Lefevre Gallery, London
Gimpel Fils, London, April 1958 as ‘1942 (H.S)’
The Solomon R. Guggenheim Foundation, New York
Private Collection, New York
Galerie Apollo, Ben Nicholson, May -
June 1954, no. 9, as ‘Peinture’
Atlanta, High Museum of Art, on loan
Just before the outbreak of the Second World War, Nicholson and his wife, Barbara Hepworth moved from London with their young family, to Carbis Bay, in south west Cornwall. Initially they lodged with the painter and critic Adrian Stokes and his wife, Margaret Mellis at Little Park Owles, a ‘smart modern house’ that the Stokes had moved into in April 1939. Then, after a brief stay at Dunluce, in July 1942 they moved into Chy-an-Kerris, still in Carbis Bay, on a seven year lease. The present work was almost certainly painted at either Dunluce or Chy-an-Kerris. With materials hard to come by and with a limited budget, much of Nicholson's wartime work was executed on a small scale, often revisiting and refining his pre-war discourses, founded in his associations with contemporary European artists such as Pablo Picasso, Georges Braque and Piet Mondrian. Nicholson had met Mondrian in 1934 and it is Mondrian that is perhaps most relevant as a force in 1942 (H.S.). In 1938 Mondrian had moved from Paris to London where he stayed until 1940 and despite having been invited by Nicholson to join them in Cornwall, was to move to New York instead, where he died in February 1944.
During the 1930s Nicholson had explored the concept of abstraction in two major series of works: carved white reliefs, and paintings created with geometric blocks of pure colour. The rectilinear composition and clarity of conception aligns 1942 (H.S.) with an evolution of the latter series where intense colour is set against larger areas of softer hues, often muted towards grey and off white. Typically the surface is flat and evenly coloured, with little evidence of brushstrokes, qualities that are enhanced by Nicholson's preparation of the canvas, which he stretched over a plywood panel, ensuring the flatness that Nicholson sought and provided a solid surface for him to work on, free from the inevitable give of a canvas traditionally pinned over a wooden stretcher.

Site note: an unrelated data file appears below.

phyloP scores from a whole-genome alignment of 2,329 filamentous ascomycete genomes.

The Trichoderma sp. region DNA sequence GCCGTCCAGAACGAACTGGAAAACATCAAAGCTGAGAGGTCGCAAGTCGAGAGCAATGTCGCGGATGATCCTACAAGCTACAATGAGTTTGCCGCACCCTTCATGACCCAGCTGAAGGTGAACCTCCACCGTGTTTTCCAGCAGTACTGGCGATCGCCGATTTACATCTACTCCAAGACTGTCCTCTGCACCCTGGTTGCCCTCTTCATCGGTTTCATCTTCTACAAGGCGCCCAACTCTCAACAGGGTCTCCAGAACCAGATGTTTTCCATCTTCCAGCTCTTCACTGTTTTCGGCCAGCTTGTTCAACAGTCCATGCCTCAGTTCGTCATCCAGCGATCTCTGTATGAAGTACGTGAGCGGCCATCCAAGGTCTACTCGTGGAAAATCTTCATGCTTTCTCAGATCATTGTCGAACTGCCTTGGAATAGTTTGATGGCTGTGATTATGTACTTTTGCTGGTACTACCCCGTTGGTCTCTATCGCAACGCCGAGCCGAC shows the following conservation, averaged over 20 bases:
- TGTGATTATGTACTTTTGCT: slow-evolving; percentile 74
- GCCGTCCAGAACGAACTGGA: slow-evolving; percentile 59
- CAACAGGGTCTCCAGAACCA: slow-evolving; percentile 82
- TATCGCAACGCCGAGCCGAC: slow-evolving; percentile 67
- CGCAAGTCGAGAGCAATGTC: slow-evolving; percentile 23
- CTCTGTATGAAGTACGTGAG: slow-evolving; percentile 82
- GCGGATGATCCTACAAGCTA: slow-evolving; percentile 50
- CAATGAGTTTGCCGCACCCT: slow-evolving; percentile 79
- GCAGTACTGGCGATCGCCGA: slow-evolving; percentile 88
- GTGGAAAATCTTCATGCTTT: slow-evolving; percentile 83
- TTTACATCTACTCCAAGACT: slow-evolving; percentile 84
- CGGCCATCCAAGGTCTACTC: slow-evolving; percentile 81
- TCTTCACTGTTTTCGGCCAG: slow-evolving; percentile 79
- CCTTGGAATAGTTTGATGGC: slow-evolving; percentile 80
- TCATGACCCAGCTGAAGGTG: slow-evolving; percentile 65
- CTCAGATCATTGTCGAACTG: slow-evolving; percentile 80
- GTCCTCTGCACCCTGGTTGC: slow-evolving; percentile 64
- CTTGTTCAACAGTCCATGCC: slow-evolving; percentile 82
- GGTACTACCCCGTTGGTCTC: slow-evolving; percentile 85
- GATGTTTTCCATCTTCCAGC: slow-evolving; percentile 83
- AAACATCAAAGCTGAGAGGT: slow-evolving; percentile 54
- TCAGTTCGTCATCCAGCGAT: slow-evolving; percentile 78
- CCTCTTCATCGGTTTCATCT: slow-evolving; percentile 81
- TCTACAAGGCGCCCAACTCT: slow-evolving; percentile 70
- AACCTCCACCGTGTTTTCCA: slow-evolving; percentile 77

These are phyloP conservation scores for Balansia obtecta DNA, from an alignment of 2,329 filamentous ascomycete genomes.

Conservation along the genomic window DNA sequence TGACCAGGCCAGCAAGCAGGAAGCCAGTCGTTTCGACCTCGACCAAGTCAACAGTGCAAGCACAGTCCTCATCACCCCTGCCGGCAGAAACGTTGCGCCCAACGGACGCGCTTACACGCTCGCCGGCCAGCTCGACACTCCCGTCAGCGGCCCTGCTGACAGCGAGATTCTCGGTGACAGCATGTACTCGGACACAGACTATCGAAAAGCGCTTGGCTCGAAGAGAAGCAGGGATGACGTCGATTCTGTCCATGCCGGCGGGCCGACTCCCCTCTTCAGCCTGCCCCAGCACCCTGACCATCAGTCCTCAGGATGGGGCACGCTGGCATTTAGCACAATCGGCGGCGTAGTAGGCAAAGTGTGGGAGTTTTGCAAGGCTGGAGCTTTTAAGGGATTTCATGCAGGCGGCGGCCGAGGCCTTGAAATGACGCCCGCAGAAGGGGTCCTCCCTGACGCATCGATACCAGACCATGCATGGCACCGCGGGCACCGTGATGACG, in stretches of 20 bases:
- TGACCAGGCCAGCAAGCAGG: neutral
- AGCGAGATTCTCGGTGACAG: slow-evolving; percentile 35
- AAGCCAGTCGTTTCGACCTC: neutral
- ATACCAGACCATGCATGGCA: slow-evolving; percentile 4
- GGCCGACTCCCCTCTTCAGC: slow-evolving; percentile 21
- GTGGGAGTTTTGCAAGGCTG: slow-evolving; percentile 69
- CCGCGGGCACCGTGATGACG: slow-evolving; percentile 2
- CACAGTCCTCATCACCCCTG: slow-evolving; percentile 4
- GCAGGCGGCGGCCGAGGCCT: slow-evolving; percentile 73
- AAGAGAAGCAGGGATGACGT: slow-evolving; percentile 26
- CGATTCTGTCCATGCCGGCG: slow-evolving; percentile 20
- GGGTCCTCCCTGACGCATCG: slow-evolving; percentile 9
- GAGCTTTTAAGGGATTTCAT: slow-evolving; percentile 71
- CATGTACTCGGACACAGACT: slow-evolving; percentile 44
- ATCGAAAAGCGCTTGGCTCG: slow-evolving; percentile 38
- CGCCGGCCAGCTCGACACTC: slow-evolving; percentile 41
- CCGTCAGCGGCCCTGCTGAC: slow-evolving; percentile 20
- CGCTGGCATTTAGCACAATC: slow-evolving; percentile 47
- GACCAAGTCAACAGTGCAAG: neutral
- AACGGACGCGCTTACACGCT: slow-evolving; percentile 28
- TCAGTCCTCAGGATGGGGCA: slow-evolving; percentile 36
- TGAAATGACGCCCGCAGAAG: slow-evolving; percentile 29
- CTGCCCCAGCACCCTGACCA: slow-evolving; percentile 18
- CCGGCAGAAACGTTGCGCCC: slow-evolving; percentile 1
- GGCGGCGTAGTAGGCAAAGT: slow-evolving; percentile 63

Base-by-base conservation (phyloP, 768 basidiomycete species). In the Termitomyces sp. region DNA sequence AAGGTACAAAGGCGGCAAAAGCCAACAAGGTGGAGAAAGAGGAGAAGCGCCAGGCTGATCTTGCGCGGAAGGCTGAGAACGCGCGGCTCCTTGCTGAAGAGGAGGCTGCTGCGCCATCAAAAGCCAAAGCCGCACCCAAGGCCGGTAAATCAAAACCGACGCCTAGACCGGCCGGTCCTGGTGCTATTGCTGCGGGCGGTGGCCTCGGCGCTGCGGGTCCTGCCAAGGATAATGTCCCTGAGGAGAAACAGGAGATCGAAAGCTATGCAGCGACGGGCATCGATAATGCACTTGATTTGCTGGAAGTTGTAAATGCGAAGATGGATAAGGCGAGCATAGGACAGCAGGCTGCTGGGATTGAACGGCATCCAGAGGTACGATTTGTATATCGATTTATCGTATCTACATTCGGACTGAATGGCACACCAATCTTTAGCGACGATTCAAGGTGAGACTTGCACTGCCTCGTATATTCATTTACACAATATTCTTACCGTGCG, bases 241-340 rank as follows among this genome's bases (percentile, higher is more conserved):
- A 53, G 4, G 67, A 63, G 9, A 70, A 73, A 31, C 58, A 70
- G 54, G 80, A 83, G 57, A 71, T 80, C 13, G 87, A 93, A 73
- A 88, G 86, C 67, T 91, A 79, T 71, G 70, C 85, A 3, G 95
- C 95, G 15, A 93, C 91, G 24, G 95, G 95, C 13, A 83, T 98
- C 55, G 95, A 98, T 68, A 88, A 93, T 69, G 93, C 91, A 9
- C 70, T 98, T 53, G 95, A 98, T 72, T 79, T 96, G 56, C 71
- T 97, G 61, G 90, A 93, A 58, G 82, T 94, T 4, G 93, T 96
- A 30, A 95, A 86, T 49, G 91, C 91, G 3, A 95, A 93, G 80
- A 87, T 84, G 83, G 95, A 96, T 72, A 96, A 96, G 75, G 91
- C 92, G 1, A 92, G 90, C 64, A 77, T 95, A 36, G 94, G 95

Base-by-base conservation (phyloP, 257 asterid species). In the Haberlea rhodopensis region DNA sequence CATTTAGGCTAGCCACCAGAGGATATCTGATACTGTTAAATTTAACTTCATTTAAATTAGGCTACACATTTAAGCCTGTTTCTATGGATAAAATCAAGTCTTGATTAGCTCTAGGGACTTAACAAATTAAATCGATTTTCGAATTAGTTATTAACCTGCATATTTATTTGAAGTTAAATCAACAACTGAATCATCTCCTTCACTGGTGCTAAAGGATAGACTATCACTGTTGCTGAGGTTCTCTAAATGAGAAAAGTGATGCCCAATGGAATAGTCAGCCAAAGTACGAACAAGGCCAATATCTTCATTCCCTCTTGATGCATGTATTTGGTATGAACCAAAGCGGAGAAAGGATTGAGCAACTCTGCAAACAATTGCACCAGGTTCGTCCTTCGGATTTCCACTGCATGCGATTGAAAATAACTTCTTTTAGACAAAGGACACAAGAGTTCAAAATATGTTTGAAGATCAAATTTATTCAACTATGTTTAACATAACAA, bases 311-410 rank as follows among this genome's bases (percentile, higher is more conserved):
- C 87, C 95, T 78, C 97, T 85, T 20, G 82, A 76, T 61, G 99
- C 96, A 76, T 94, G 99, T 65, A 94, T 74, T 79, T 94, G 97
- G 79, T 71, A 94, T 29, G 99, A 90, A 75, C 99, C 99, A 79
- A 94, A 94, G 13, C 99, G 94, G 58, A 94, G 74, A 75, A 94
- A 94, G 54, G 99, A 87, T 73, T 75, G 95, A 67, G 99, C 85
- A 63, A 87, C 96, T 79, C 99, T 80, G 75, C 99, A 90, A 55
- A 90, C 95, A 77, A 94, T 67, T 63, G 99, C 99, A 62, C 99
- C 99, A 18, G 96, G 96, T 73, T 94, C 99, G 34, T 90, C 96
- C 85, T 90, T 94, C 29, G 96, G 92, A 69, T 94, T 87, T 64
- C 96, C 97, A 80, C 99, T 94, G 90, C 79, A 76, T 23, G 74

Regarding the present work, it is tempting to associate its palette with the silvery grey skies and sandy beaches of St Ives and Carbis Bay, as well as the grey slate and granite landscape of Cornwall’s Penwith Peninsula. Playing visual tricks with the viewer, Nicholson has achieved the effect of relief, in so doing harking back to his carved reliefs from the mid 1930s, by employing thinner and thicker lines. The central white Mondrian-esque, almost-square form in the centre of the composition, appears detached, floating in front of the remainder of the composition. The effect is that of a collage, built up in layers of overlay. Whether it is an absorption of Mondrian or a homage to Mondrian is for the viewer to determine; the combination of concepts seems evident. Other more figurative works dating from the early 1940s and painted in Cornwall show a distant landscape with a still life foreground. With 1942 (H.S.) we might read the right hand side grey/light grey horizontal dividing line as a distant horizon where sea and sky meet many miles away, and on the left side of the work, we might see the grey/light grey horizontal divide as the edge of a table still life, with the whole central section becoming the focus of the viewer’s attention; the two main off-white central areas partly shielding the red blue and black of the forms emerging on the right.
Steven A. Nash comments, ‘The geometric abstractions refer only through the most distilled terms to natural experience and represent a continuation of pre-war developments and show the characteristic balancing of asymmetrical compositions and tendency toward light hues slightly varied so as to bring out maximum luminosity. Nicholson’s increasing use of thin lines and circles at this time only heightens the sense of clarity that distinguishes all his work in this idiom’ (S. Nash, Ben Nicholson Fifty Years of his Art, Buffalo, 1978, p. 26).
Whilst 1942 (H.S.) perhaps incorporates a coastal landscape palette with muted whites, soft greys, browns and blue, it is also worth reflecting on Mondrian’s comment, 'I construct lines and colour combinations on a flat surface, in order to express general beauty with the utmost awareness. Nature inspires me, puts me, as with any painter, in an emotional state so that an urge comes about to make something, but I want to come as close as possible to the truth and abstract everything from that, until I reach the foundation of things' (P. Mondrian, quoted in A. Elder, Color Volume, New York, 2006, p. 15). Discussing Nicholson’s 1940-43 (two forms) (National Museum, Cardiff) Dr Barnaby Wright comments, ‘That Mondrian’s and Nicholson’s works of these [last] years should have developed in such distinctive but comparable ways is not evidence of a specific dialogue between the two artists, not of casual connections or direct influence. Rather, the paintings speak of their profound affinity between their approaches to abstraction that had developed along parallel lines over the previous decade – whilst always maintaining their independence – and which reached a culmination in these [late] works'.